Polytropon wrote:
I'd like to ask how to determine which process (or program) keeps a partition
in state "busy" so that umount will refuse to unmount this partition. I found
this when going into SUM for checking and maintenance, so I think it would be
good to check which program still accesses files on a specific partition
allthough it should already be terminated due to the different "stop" mechanisms
run for the services in /etc/rc.d and /usr/local/etc/rc.d respectively, which
is performed by init, if I understood this correctly.


        % shutdown now

        ... going SUM, starting sh ...

        # umount /home
        # umount /tmp
        # umount /var
        # umount /usr
        umount: unmount of /usr failed: Device busy
        # umount -f /usr
        # mount -o ro /
        # fsck ... blah blah ...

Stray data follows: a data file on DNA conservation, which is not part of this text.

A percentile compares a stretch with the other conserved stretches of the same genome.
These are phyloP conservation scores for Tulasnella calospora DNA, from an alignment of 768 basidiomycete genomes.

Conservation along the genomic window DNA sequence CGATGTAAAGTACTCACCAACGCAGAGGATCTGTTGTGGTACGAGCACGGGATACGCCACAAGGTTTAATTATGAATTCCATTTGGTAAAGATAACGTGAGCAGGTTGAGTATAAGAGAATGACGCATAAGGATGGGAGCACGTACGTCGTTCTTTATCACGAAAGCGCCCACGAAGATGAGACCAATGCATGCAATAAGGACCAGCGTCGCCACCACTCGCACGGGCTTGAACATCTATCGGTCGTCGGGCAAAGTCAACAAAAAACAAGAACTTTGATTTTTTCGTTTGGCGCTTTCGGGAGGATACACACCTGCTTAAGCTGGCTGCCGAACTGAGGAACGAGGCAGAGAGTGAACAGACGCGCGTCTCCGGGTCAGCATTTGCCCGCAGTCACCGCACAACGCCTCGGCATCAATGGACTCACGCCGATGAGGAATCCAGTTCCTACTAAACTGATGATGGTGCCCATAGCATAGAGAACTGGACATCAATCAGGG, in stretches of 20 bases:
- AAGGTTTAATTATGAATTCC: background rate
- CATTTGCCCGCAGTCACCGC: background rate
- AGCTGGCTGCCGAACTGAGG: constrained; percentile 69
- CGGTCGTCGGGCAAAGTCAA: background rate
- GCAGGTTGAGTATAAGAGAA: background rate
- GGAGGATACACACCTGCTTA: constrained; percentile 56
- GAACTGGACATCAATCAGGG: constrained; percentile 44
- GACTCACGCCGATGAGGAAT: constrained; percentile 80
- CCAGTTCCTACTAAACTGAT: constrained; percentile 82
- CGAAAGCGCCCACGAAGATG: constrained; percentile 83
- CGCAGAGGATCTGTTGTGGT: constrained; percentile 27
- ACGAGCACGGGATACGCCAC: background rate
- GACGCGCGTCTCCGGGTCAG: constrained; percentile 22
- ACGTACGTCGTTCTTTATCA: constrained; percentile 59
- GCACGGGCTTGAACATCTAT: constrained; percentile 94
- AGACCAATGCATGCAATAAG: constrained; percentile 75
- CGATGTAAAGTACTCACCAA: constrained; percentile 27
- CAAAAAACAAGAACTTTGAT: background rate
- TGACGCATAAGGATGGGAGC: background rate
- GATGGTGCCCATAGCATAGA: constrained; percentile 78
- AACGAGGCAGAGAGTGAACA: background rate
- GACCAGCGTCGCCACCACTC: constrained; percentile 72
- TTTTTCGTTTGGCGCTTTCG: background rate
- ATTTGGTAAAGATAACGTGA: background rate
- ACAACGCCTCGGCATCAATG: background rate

It would be good to be able to check why the partition is in state "busy" and
possible terminate / kill processes that cause this. Using the force (-f) seems
to be unneccessarily unfriendly. =^_^=

Thanks for suggestions!

Most commonly for me is because my $PWD (or CWD) is in the filesystem i intend to umount so as a habit now, i move myself to the root partition (when logged in as root) via the following, and assuming I want to umount /usr

# umount /usr
umount: unmount of /usr failed: Device busy
# cd
# umount /usr

cd, with no arguments, move you to ~ (aka $HOME)

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